I recommend the course.
It was very educational. I finally understand the difference between "In" and "Out" and the difference between "UAT" and "1090ES," and the difference between "FIS" and "TIS."
What a mess! We are being asked to choose technologies from a menu of incompatible technologies. You can get FIS with UAT, but you can't get it with 1090ES. You can have compatibility with the international standard, but you can't get that with weather. If you fly above FL180, the technology required changes. One technology fails when you lose touch with ground stations; the other one doesn't.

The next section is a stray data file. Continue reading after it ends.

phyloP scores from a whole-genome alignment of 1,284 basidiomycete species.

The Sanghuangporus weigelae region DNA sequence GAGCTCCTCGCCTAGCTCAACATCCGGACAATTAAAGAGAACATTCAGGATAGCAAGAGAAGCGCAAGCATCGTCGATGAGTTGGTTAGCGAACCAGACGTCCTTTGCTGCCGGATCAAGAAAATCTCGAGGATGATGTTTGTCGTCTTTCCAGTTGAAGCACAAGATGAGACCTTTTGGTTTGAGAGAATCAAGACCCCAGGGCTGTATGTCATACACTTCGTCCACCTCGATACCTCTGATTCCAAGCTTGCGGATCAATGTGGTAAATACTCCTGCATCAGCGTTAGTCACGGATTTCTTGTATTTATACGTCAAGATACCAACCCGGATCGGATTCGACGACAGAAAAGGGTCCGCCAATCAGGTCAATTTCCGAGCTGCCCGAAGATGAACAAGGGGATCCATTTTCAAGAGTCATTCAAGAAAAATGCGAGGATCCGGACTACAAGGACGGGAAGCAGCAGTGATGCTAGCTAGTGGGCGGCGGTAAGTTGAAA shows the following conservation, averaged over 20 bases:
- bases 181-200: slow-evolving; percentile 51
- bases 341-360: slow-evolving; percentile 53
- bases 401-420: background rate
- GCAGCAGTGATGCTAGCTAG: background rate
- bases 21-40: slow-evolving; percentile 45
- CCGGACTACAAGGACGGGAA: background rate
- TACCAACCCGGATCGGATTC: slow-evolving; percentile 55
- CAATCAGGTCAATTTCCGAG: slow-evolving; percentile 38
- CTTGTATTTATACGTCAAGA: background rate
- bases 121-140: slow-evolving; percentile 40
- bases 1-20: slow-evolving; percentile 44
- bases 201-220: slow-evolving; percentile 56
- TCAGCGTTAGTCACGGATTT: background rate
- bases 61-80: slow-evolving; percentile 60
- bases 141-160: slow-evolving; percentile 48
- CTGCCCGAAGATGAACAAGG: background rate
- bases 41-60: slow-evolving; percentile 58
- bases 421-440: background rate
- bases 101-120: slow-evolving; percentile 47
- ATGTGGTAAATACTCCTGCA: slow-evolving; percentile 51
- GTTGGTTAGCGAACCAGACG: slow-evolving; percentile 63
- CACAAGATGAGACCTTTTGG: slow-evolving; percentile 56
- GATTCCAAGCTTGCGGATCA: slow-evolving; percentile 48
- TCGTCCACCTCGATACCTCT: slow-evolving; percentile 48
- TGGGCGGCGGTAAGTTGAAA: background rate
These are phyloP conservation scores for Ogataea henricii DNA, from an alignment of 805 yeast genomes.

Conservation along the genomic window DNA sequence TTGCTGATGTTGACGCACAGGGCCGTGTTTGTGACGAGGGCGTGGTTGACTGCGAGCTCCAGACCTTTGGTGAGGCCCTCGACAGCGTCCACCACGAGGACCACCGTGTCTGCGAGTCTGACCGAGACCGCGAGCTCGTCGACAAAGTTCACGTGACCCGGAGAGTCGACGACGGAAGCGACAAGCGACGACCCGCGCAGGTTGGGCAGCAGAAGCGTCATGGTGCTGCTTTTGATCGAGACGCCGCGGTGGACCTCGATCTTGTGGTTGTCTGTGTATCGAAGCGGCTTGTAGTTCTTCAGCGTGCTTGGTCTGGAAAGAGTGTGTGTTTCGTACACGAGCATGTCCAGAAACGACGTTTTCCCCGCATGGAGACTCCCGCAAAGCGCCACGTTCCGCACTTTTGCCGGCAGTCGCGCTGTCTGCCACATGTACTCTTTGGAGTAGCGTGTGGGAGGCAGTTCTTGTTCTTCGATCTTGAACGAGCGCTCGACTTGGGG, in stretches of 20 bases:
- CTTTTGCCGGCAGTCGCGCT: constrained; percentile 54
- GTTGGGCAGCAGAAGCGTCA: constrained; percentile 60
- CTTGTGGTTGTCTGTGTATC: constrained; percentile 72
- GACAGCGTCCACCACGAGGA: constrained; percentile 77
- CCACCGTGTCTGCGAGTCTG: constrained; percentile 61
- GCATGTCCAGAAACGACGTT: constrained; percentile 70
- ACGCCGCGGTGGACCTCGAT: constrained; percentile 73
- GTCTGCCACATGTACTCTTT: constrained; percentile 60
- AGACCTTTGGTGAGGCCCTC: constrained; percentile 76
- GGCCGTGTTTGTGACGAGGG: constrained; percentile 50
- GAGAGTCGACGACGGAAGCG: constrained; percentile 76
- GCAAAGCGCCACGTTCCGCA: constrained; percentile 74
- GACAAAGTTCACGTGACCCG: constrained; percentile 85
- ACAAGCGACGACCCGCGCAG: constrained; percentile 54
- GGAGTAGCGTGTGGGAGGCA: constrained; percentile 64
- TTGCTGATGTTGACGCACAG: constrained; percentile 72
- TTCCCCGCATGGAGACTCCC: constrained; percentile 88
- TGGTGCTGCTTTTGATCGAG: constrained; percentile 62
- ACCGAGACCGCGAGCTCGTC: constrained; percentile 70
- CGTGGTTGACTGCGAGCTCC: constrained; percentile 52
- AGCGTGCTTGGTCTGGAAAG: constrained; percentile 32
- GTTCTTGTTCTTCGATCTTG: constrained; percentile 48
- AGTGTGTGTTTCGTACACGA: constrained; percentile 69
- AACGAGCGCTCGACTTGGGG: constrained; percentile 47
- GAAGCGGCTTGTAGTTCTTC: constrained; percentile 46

It reminds me of shopping for cable TV packages. It's impossible to get the combination of channels you really want for a price you're willing to pay.
Gone are the days when all you had to do was to choose which brand of equipment you wanted to do a specific job. Now you must make high-end purchasing decisions based on which technology you're betting will support your future relationship with ATC. And if the type of flying you do changes, then you're faced with starting over.
Hybrid equipment that can do everything may become available, but at what cost? And the people who set standards should be ashamed that a market exists for hybrid equipment.
It's a moving target. The only smart thing to do is to wait till the last minute (which is January 1, 2020). The AOPA course comes very close to saying "Do nothing," but it doesn't quite say it.
Anyway, I recommend taking the course.
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